I had hopes that this book would provide insight onto the cases of these missing women in Ireland. However, right from the prologue, it becomes apparent that this book is nothing but the author's rant against Irish society and in particular Irish men. A listener would probably come away with the view that every single Irish male is a misogynistic rapist.

6 people found this helpful

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Totally inaccurate

How dare the author imply that the people of Ireland brushed this under the carpet. I grew up in Ireland during this period (unlike the author who is from the North). These stories were BIG news in Ireland. Everyone was familiar with the names of the victims. Places we had never heard are now well known due to the publicity at the time. I think the authors twisting of the fact to make a story out of such tragedies is appalling and the author should be ashamed of herself. Daughters of Ireland were lost during this time and this is an insult to their memory.

3 people found this helpful

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Fiction-writer adapts fact to suit her narrative

The whole premise that these cases were under/un-reported and little known, seemingly constructed to suit the author's narrative arc and parallel arguments, is just not true. And I say this as a woman the same age as the author who grew up in "The Vanishing Triangle". No one didn't know the details of these cases and the names and faces of Annie McCarrick, Deirdre Jacob, Fiona Pender, JoJo Dullard... There are plenty of valid points to make about the status and treatment of women in Irish society, and probably about errors in and mishandling of the investigations, but this straw man fabrication is inaccurate, lazy, and makes one wonder what level of secondary fact-checking was employed overall. Given the propensity to speculation, weasel words like 'reportedly' (as in, "reportedly" many men in Ireland intended to vote No in the abortion referendum as revenge for the Belfast Rape Trial - citation, please??!) and mad conjecture, it's easy to suspect there was little to none. (Even before the story proper gets underway, the note prefacing the first chapter, explaining that the author intends to refer to "Southern Ireland" because "that's what I've always called it", betrays her tendency to sacrifice accuracy on the altar of suiting herself. And that's before we even get to the shoddy reasoning. "I call it Rhodesia, because that's what I grew up calling it!").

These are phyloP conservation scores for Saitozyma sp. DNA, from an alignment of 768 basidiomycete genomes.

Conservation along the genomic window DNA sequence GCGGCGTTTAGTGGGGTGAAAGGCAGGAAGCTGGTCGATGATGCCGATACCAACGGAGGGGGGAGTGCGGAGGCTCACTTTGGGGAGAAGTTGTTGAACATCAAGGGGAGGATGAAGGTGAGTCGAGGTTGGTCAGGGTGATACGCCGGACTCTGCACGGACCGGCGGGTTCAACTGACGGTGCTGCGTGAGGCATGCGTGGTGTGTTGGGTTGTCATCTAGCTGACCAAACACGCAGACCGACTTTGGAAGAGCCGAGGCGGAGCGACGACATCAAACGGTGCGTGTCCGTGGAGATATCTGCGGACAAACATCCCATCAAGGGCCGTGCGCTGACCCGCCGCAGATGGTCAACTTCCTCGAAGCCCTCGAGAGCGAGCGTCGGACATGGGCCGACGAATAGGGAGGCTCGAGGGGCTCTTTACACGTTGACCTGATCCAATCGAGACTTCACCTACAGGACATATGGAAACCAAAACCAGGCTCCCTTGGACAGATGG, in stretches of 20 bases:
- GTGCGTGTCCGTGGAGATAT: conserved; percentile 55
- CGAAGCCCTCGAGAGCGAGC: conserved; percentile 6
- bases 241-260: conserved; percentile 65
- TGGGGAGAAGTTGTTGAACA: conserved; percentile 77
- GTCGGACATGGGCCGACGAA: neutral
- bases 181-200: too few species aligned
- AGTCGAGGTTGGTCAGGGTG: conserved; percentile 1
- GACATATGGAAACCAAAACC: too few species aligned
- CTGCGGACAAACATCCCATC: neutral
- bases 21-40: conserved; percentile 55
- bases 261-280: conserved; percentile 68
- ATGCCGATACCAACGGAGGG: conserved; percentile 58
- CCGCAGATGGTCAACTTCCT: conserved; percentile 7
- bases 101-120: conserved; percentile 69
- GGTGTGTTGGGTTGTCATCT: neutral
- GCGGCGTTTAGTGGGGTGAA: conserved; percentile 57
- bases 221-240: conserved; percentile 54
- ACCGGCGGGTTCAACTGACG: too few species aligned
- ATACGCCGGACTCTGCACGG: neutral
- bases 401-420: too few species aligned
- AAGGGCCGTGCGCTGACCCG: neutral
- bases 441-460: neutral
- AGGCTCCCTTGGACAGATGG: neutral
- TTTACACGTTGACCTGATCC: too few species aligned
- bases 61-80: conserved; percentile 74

3 people found this helpful

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Dreadfully negative portrayal of Ireland is the primary focus of this text

I’m abandoning this after four chapters.
There are so many tangents and so much extraneous information linking everything negative about Ireland here, one would wonder if this was, in fact, the primary focus of the book, rather than the stories of the missing women. The bishop Casey affair, Magdalene laundries, Savita Halappanavar, Gardai using clairvoyants (as if this was an investigative strategy), the woeful list goes on. Ireland is a pitiful backwater where people exchange tittle tattle but brush the disappearances of missing women under the carpet, according to the author. She claims that people outside of Dublin have not heard of the high profile cases she references. It’s also a place where homophobia and intolerance are rife and in winter it is dark in Ireland at half past three.